It was lobbyist and government witness Joe Cooper who was "on trial" Wednesday and not bribery defendant Edmund Ford. And by mid-afternoon he was reduced to tears - and the defense attorney had not even begun his cross-examination.
Cooper, the star witness against Ford, spent the entire day in the witness chair. His morning went well enough, with assistant U.S. Attorney Tom Colthurst taking him through a series of videotapes that Cooper secretly recorded in 2006. The tapes show Cooper making $8,900 in payments that prosecutors call bribes to Ford while Ford was a member of the Memphis City Council. Cooper was representing William Thomas, who wanted approval for a land project and a billboard on Steve Road at Interstate 240.
Cooper spoke in a loud and confident voice, sometimes stretching his answers so that Colthurst had to cut him off. The videotapes showed Cooper, wearing a tiny hidden camera disguised in a buttonhole in his shirt, carrying on folksy conversations with Ford at the former councilman's funeral home and in a car. The meetings began in late August of 2006 and ended in late November when Ford was arrested and Cooper was relocated to a motel in Jackson, Tennessee because he feared for his safety.
The afternoon, however, was a different story. When Colthurst asked Cooper to explain that the FBI gave him $10,000 for living expenses because he couldn't get a job, Cooper broke down crying after saying he and his wife were "about on the street" at one point. A recess was declared.
When the trial resumed, Colthurst quickly finished his questions and it was defense attorney Michael Scholl's turn. Scholl bored in on Cooper's 1977 federal conviction on bank loan charges and the fact the he served four months in prison as an indication that Cooper is unreliable and has incentive to hand Ford over to the government. Then Scholl turned to Cooper's guilty plea on money laundering charges in 2007. And for nearly two hours, Scholl confronted Cooper with all the details of his involvement with drug dealers. Several times, Cooper's recollection was shaky and he seemed to back away from one point in particular - that he thought he was leasing luxury cars to a young man who was an electrician and in the music business and did not suspect until months later that he was a drug dealer. Cooper faces a sentence of 30-37 months according to sentencing guidelines.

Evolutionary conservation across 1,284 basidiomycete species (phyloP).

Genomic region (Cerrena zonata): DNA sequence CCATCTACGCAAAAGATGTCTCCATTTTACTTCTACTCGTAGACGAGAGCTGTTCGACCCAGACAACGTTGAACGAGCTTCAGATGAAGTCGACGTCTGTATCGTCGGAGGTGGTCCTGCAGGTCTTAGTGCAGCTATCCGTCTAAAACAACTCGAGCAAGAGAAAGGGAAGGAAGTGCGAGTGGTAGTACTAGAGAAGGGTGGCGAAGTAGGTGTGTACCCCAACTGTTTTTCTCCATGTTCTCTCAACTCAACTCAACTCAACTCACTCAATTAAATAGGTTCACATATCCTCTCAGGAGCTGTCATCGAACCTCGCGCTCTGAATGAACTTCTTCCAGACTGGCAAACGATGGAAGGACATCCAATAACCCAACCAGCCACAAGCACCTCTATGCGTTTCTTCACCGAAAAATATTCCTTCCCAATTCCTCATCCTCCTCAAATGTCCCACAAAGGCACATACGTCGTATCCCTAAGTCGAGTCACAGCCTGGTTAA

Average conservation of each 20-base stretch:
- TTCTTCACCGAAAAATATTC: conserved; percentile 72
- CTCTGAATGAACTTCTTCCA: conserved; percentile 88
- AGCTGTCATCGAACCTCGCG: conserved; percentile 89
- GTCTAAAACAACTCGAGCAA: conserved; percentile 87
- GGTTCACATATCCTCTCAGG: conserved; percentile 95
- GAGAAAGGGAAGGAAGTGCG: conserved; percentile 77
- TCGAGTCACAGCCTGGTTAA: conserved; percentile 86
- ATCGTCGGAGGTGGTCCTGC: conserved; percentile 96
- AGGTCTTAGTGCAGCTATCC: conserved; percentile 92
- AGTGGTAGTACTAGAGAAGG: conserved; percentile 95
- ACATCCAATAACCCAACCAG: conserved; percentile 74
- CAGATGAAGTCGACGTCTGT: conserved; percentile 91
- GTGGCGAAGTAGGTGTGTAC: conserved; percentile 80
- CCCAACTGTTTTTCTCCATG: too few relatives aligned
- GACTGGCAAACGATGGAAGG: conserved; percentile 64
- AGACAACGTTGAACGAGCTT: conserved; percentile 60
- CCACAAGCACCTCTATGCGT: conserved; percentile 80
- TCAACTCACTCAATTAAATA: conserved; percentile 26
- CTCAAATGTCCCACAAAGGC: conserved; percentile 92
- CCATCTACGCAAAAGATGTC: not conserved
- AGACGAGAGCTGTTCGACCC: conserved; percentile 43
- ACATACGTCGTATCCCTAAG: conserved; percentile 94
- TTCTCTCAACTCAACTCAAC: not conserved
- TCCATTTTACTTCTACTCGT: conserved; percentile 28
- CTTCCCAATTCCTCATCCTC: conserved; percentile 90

When Cooper said, "I am here to eliminate a cancer that was on the City Council," Scholl shot back, "You probably became the cancer of this City Council, didn't you?"
"It takes two to tango, sir," Cooper replied.
"You like to tango, don't you," said Scholl.
Whether the theatrics had any effect on the jury, of course, is not known. Ford and his wife Myrna are expected to take the stand later this week, and the government will shift attention away from Cooper and back to the videotapes that show Cooper carefully counting out stacks of $100 bills and handing them to Ford.